Levy, Joaquim, “Reorganization and Corporate Restructuring in Japan,”Post Bubble Blues — How Japan Responded to the Asset Price Collapse, IMF, 2000a.
Levy, Joaquim, “Reform of Japan’s Insolvency Laws,” Post Bubble Blues—How Japan Responded to the Asset Price Collapse, IMF, 2000b.
Management and Coordination Agency, “Kisei Kanwa Suishin 3 ka Nen Keikaku no Followup Kekka (The Results of the Follow-ups on the Three-Year Program for Promoting Deregulation),” November 1999 (in Japanese).
Ministry of International Trade and Industry, “Tsusho Hakusho (White Paper on International Trade and Industry), 2000,” May 2000 (in Japanese)
Organization of Economic Cooperation and Development, Economic Survey of Japan, November 1999.
Organization of Economic Cooperation and Development, Regulatory Reform in Japan, July 1999.
Yamamoto, Akio and Mikio Ueno “Shinpan Tousan Hou Nyuumon (Introduction to Bankruptcy Laws—Amended Version),” Tokyo Nunoi Shuppan, September 1999 (in Japanese).
Prepared by Takashi Nagaoka (ext. 37613).
Reforms in the fiscal area and financial system are covered in chapters II and IV, respectively.
A rough estimate by the Economic Planning Agency in 1999 suggested that deregulation over FY1990–97 had expanded demand by ¥8.2 trillion per year on average and allowed consumers to save ¥6.6 trillion over 8 years due to lower prices.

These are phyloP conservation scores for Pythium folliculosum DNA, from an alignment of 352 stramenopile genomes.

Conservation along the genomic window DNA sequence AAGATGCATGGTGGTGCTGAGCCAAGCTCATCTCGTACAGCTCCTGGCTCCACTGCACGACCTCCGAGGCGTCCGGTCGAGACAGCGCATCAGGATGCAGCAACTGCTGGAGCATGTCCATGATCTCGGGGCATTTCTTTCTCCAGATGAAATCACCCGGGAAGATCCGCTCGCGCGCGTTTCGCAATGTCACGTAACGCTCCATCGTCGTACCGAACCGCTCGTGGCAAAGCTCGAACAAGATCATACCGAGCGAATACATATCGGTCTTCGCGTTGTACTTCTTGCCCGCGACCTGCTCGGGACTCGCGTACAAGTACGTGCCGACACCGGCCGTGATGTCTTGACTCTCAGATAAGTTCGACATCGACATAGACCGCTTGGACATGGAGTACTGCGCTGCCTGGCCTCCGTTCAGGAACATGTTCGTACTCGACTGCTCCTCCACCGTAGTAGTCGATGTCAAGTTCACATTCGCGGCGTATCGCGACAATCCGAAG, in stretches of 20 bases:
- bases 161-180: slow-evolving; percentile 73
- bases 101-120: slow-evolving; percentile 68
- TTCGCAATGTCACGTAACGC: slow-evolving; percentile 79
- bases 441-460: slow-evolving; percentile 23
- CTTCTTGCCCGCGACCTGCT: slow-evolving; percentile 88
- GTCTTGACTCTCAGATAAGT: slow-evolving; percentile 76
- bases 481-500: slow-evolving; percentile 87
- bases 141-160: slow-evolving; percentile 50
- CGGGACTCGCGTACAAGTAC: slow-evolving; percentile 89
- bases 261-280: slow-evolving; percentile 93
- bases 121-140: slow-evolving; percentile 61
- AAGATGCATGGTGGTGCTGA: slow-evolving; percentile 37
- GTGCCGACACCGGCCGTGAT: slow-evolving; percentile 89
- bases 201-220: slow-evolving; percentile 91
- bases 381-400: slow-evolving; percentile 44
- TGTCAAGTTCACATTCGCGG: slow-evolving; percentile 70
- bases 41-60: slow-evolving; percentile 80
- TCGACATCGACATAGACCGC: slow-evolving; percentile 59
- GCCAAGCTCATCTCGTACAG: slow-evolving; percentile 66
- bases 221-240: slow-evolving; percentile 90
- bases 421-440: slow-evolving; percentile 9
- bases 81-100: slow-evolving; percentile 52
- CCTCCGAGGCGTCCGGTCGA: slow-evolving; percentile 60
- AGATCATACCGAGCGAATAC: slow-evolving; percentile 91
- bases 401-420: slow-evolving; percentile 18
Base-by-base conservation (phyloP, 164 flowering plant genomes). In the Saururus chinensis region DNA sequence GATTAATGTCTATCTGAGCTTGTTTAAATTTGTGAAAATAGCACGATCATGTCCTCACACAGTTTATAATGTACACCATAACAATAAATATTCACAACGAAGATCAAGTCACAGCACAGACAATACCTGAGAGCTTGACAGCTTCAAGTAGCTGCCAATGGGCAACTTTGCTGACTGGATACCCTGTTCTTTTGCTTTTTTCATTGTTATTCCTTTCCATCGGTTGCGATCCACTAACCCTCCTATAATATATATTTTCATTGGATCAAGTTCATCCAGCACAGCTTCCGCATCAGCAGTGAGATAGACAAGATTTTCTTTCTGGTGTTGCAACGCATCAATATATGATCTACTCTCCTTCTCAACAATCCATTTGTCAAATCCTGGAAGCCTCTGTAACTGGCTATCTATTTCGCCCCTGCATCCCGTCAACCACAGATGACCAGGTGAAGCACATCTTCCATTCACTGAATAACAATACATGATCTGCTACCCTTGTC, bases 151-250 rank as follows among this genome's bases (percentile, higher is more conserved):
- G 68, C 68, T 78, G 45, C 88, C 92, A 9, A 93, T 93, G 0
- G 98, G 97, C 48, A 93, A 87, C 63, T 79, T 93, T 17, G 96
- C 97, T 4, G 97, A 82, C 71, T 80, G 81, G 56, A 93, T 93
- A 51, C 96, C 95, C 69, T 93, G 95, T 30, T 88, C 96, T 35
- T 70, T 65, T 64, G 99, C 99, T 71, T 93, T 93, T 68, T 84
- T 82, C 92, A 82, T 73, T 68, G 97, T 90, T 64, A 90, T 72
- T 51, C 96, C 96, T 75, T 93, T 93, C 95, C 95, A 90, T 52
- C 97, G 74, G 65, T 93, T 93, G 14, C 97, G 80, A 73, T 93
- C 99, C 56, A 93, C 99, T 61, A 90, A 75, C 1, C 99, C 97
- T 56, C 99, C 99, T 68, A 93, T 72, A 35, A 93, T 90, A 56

Larger firms tended to file under the Corporate Reorganization (Kaisha-Kosei) Law, but this was too costly for smaller firms in terms of money and time.
Accounting standards introduced in April of a particular year are reflected in financial statements released after the closing of that financial year (i.e., after March 31 of the following calendar year).
Exceptions included harbor transportation, construction, security, manufacturing, and medical-care.
The maximum duration of unemployment benefits was increased by 30 days for the involuntarily unemployed, although it was reduced from 300 days to 180 days for the voluntarily unemployed.
According to a study by the Management and Coordination Agency, Japan’s government employees (including national and local civil servants and employees in government corporations, but excluding those in the military) per 1,000 population was 36, compared to 87, 59, 76, and 67 for France, Germany, the United Kingdom, and the United States, respectively, as of FY1998.
The Export and Import Bank of Japan and Overseas Economic Cooperation Fund merged into Japan Bank of International Cooperation, and the Japan Development Bank and the Hokkaido-Tohoku Development Finance Corporation merged into Development Bank of Japan, both on October 1, 1999.
For a summary of the OECD report, see Chapter V on Structural Reforms and Deregulation in the 1999 Economic and Policy Developments Paper (IMF Staff Country Report No. 99/114).